Instead of wringing their collective hands over the growing digital divide in Riverside, Calif., and Riverside County, city and county leaders are putting PCs in homes.

In fact, a program started last August helped approximately 145 low-income households get PCs by Christmas. The Riverside Computer Investment Program (RCIP) is a public/private partnership sponsored by the city, Riverside Countys Credit Union, Jaguar Computers and the Riverside Community On-Line (RCOL) project.

Not Just a Handout

RCOLs overall goal is to transform Riverside into a smart community, said Steve Berry, RCOLs executive director. But because just having a PC isnt enough, RCIP requires applicants to go through a basic computer-training course before obtaining a PC. Three computer centers -- the Riverside Cybrary, the Arlanza Computer Center and the Center for Virtual Research, located at the University of California, Riverside -- train RCIP applicants for free.

RCOL has raised approximately $20,000 to help subsidize qualified low-income families who apply for loans from Riverside Countys Credit Union to purchase the PCs. The subsidy, which is $225 per family, helps keep monthly payments below $20, and, most importantly, the credit union finances the loans at reduced interest rates and waives credit-history requirements to help the families obtain loans, said Berry.

Applicants can purchase either a brand-new computer system or a reconditioned system, and their monthly payments include all taxes, fees and interest plus 90 days worth of bilingual tech support over the telephone.

Families choosing new computer systems get a one-year warranty on parts and labor, and reconditioned systems come with a 90-day warranty on parts and labor. In addition, both options include free Internet access.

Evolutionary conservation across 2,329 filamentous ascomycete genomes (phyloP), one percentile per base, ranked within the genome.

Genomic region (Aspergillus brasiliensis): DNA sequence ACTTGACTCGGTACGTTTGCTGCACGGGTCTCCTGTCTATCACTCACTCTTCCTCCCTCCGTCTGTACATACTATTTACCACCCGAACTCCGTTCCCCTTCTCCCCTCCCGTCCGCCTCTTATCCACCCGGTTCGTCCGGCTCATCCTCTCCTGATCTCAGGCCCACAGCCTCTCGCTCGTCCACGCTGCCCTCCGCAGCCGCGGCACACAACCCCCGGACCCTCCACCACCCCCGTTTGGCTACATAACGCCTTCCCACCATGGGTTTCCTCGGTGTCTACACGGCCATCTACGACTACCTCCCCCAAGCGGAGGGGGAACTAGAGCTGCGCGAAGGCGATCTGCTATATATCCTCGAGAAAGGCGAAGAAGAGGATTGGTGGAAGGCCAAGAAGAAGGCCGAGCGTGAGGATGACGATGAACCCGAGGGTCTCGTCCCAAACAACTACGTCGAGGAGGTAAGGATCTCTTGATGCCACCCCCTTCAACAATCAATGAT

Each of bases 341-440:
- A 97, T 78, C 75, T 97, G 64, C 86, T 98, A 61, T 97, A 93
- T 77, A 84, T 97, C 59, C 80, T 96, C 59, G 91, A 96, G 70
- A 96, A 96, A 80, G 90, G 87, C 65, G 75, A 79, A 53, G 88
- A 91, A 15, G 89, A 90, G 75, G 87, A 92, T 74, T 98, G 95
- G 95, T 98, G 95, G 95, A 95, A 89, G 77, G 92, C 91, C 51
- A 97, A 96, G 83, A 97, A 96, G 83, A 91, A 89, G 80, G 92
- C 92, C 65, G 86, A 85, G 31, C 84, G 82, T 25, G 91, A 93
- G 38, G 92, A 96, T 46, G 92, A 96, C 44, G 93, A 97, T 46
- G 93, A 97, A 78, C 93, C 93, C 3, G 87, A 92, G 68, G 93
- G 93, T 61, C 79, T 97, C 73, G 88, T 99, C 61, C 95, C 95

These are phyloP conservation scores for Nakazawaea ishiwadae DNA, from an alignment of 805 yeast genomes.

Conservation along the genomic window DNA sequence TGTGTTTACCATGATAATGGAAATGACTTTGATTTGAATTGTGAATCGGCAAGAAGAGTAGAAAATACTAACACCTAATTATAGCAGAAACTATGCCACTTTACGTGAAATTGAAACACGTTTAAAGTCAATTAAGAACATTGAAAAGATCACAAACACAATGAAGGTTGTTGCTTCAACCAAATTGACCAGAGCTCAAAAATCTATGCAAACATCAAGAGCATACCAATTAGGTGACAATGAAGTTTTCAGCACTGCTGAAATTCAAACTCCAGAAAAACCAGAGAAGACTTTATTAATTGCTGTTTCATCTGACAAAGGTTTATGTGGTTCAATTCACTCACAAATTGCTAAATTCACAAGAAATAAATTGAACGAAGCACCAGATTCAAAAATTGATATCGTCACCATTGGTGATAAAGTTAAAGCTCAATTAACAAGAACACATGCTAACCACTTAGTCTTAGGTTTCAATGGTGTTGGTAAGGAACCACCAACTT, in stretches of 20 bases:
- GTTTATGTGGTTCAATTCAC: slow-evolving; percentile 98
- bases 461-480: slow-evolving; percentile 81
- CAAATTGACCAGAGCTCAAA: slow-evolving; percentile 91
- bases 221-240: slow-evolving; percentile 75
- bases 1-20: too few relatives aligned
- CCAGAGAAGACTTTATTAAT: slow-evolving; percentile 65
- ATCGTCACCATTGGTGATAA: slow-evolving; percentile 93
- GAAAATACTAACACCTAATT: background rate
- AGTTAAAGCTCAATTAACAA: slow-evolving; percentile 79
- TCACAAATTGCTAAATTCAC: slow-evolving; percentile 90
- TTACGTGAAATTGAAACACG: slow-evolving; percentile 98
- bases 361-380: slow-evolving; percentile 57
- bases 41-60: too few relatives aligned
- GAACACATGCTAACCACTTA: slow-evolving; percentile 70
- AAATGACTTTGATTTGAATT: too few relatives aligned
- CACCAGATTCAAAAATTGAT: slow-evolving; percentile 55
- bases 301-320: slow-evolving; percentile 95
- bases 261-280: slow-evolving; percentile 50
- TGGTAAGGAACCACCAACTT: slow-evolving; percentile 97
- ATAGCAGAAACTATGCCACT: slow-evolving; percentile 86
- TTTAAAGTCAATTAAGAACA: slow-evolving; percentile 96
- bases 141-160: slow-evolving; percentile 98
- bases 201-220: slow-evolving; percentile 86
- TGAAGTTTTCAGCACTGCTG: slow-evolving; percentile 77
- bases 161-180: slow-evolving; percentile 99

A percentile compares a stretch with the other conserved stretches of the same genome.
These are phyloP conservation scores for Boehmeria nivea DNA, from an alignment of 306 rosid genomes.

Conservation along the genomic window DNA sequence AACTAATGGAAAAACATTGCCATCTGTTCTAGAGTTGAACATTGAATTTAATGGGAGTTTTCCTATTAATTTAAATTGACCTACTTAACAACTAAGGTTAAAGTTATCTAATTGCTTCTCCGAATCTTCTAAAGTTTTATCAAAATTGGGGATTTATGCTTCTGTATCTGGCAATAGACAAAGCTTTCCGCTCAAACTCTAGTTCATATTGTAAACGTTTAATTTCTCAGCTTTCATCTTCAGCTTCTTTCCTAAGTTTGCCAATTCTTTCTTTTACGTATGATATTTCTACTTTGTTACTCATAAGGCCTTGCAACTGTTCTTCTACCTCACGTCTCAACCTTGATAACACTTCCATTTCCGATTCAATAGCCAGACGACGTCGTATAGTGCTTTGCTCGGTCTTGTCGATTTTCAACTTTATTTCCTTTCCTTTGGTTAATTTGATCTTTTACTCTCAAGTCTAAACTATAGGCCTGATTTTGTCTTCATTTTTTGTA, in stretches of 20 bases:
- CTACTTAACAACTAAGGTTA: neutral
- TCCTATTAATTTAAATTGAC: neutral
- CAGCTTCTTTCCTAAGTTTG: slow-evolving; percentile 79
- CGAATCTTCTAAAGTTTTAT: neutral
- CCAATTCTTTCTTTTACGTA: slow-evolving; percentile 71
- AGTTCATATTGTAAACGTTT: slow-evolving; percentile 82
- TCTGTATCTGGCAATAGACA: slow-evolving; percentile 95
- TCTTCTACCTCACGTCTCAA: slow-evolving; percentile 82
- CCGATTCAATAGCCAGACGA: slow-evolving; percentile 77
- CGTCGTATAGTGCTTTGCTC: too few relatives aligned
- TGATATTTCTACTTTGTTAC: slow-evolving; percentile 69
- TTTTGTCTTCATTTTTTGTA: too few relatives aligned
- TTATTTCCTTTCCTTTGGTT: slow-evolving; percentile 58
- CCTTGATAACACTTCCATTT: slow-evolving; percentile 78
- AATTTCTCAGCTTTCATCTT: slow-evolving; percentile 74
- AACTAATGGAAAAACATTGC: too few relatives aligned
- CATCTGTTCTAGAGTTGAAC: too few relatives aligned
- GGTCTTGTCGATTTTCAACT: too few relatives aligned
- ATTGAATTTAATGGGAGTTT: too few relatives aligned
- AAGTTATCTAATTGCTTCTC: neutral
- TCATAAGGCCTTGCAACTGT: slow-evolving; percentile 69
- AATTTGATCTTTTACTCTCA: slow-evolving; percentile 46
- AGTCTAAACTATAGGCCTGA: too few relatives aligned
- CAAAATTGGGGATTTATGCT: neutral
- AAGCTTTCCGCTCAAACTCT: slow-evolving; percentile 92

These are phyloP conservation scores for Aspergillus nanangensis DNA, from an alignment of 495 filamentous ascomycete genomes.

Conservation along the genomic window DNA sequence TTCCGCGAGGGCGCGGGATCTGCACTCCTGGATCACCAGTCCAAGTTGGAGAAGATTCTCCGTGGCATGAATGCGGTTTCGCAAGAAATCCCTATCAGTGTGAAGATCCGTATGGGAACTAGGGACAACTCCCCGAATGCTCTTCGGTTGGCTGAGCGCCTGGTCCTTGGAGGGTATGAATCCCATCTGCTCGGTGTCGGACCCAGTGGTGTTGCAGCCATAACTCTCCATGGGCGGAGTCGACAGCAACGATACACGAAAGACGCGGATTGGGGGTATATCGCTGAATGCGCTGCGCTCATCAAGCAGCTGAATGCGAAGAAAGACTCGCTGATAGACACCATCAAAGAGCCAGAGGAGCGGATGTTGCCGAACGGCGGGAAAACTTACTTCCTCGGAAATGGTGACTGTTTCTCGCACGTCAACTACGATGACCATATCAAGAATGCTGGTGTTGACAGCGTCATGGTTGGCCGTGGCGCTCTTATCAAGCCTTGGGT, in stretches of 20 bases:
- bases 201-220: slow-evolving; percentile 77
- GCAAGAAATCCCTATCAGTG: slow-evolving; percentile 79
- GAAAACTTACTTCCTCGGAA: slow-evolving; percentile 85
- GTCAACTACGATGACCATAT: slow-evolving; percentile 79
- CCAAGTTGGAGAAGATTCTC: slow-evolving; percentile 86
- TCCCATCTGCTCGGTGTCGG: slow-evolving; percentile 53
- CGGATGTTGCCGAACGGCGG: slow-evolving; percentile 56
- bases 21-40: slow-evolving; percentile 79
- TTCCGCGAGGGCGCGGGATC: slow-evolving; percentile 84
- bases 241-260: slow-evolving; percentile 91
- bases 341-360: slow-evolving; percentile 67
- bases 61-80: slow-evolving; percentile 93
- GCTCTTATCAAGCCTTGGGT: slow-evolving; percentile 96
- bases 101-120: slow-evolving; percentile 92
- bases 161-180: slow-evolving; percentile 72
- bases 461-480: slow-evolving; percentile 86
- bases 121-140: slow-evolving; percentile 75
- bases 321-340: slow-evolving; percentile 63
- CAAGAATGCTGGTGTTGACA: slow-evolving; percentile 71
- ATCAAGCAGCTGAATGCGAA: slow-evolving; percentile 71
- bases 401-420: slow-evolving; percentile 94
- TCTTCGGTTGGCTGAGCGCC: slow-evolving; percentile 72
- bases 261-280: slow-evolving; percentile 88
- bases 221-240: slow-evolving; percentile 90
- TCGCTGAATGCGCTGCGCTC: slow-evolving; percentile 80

Berry said RCIP is targeted to students in public schools who range from nine years old to 17 years old. "We also hold the students accountable to train their brothers, sisters and parents," he added. "Its about workforce development. A lot of these families have businesses, so they can get training on how to run their businesses out of their home."

The program just ordered 35 more computer systems and, ultimately, wants to get 500 PCs into the homes of low-income families.

To qualify for RCIP, applicants must:

* be enrolled in a public school;

* receive the free or reduced school lunch program;

* have a passing GPA or agree to bring up their GPA to a passing level;

* have a good attendance record;

* have been residing in Riverside for a minimum of six months; and

* complete a basic computer course at one of the three computer-training centers.

"No matter how poor these families are or whether theyre first generation or second generation, they realize that their children must have technology to succeed in the future," Berry said. "Thats one of the reasons theyre buying these computers and investing in their kids futures."

The Future Is Now

Lisa Leggettes family received their computer right before Christmas, she said. The mother of three added that the timing was right because her childrens final exams were right around the corner.

"The kids have been able to do their projects and essays over the Christmas break," she said. "My son was able to research some things; he needed some famous quotes. Theyve been able to use the computer for school. They havent been able to do that in the past, and they get better grades."